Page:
District 67 School Board approves levy increase
Updated: December 30, 2012 6:09AM
MORTON GROVE — Golf Elementary School District 67 officials are asking for a nearly 5 percent property tax increase for next year, though they expect to receive much less.
On Nov. 15, School Board members approved the 2012 levy totaling almost $7.35 million, an increase of 4.97 percent.
The request includes the 3 percent allowed under the Cook County Tax Cap and another 1.97 percent designed to capture taxes from any new construction in the district, which is exempt from the cap.
The vote came after public hearing in which the board did not receive any comments from residents.
Under the tax cap, the district can increase the levy an amount equivalent to the Consumer Price Index or 5 percent, which ever is less.
District business manager Jim Fitton explained that the CPI governing the 2012 levy was set at 3 percent. The 2012 levy determines the amount of property taxes the district can collected next year.
Fitton reported that while the additional levy was added to capture new construction, he does not anticipate that the amount will come in anywhere close to that.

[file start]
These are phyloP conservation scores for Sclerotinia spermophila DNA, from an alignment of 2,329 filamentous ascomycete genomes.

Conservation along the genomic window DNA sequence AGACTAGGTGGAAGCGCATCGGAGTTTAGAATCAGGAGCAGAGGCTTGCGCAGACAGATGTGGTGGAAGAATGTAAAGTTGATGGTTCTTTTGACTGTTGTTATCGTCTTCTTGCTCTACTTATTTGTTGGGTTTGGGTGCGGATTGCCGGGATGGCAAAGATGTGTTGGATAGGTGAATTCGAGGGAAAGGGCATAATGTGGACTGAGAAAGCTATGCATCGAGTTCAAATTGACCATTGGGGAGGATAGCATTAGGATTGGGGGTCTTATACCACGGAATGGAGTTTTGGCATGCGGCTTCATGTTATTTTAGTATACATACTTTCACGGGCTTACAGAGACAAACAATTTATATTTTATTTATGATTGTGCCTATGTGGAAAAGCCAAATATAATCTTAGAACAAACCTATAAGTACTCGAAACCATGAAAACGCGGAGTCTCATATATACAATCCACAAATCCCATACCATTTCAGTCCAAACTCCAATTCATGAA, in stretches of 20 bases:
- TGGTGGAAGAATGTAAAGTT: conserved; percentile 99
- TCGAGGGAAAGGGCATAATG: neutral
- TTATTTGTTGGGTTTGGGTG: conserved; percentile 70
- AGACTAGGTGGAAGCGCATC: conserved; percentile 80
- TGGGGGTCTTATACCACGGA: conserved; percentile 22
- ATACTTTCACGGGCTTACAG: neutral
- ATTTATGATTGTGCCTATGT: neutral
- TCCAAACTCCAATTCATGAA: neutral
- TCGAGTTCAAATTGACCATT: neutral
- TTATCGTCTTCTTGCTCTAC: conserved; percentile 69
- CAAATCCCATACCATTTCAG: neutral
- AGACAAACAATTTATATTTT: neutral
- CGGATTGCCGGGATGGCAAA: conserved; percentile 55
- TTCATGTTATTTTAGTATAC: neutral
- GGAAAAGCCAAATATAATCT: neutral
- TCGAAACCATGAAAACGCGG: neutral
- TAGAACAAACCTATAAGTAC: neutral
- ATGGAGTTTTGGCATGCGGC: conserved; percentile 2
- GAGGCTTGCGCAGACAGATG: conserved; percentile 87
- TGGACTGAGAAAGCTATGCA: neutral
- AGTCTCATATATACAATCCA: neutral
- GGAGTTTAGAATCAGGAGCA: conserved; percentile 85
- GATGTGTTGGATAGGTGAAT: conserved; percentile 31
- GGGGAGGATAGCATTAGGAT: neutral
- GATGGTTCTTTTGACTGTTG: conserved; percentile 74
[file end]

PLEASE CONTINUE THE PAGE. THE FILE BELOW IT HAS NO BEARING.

“It will probably be more like 3.1 percent (total increase),” Fitton explained.
He noted that the amount of new construction in the district has declined since peaking in 2008. The amount totaled $4 million in 2009, but dropped to $2 million by 2011, according to a chart Fitton presented to the School Board.
The equalized assessed valuation of the district also has been declining, Fitton noted. In 2009, the highest point in recent years, it totaled about $386 million. In 2011, the equalized assessed valuation had dropped to about $306 million.
That, Fitton said, means that taxpayers in the district have seen the district’s tax rate increase, but it has not meant additional money for the district.
The tax rate in the district was at $1.81 per 100 equalized assessed valuation in 2008. In 2011, the figure had climbed to $2.45, Fitton noted.
The bulk of the levy is earmarked for the district’s education fund, which pays teachers’ salaries. That cost totals about $5.8 million. The district’s other large fund is operations and maintenance, which totals $1.14 million.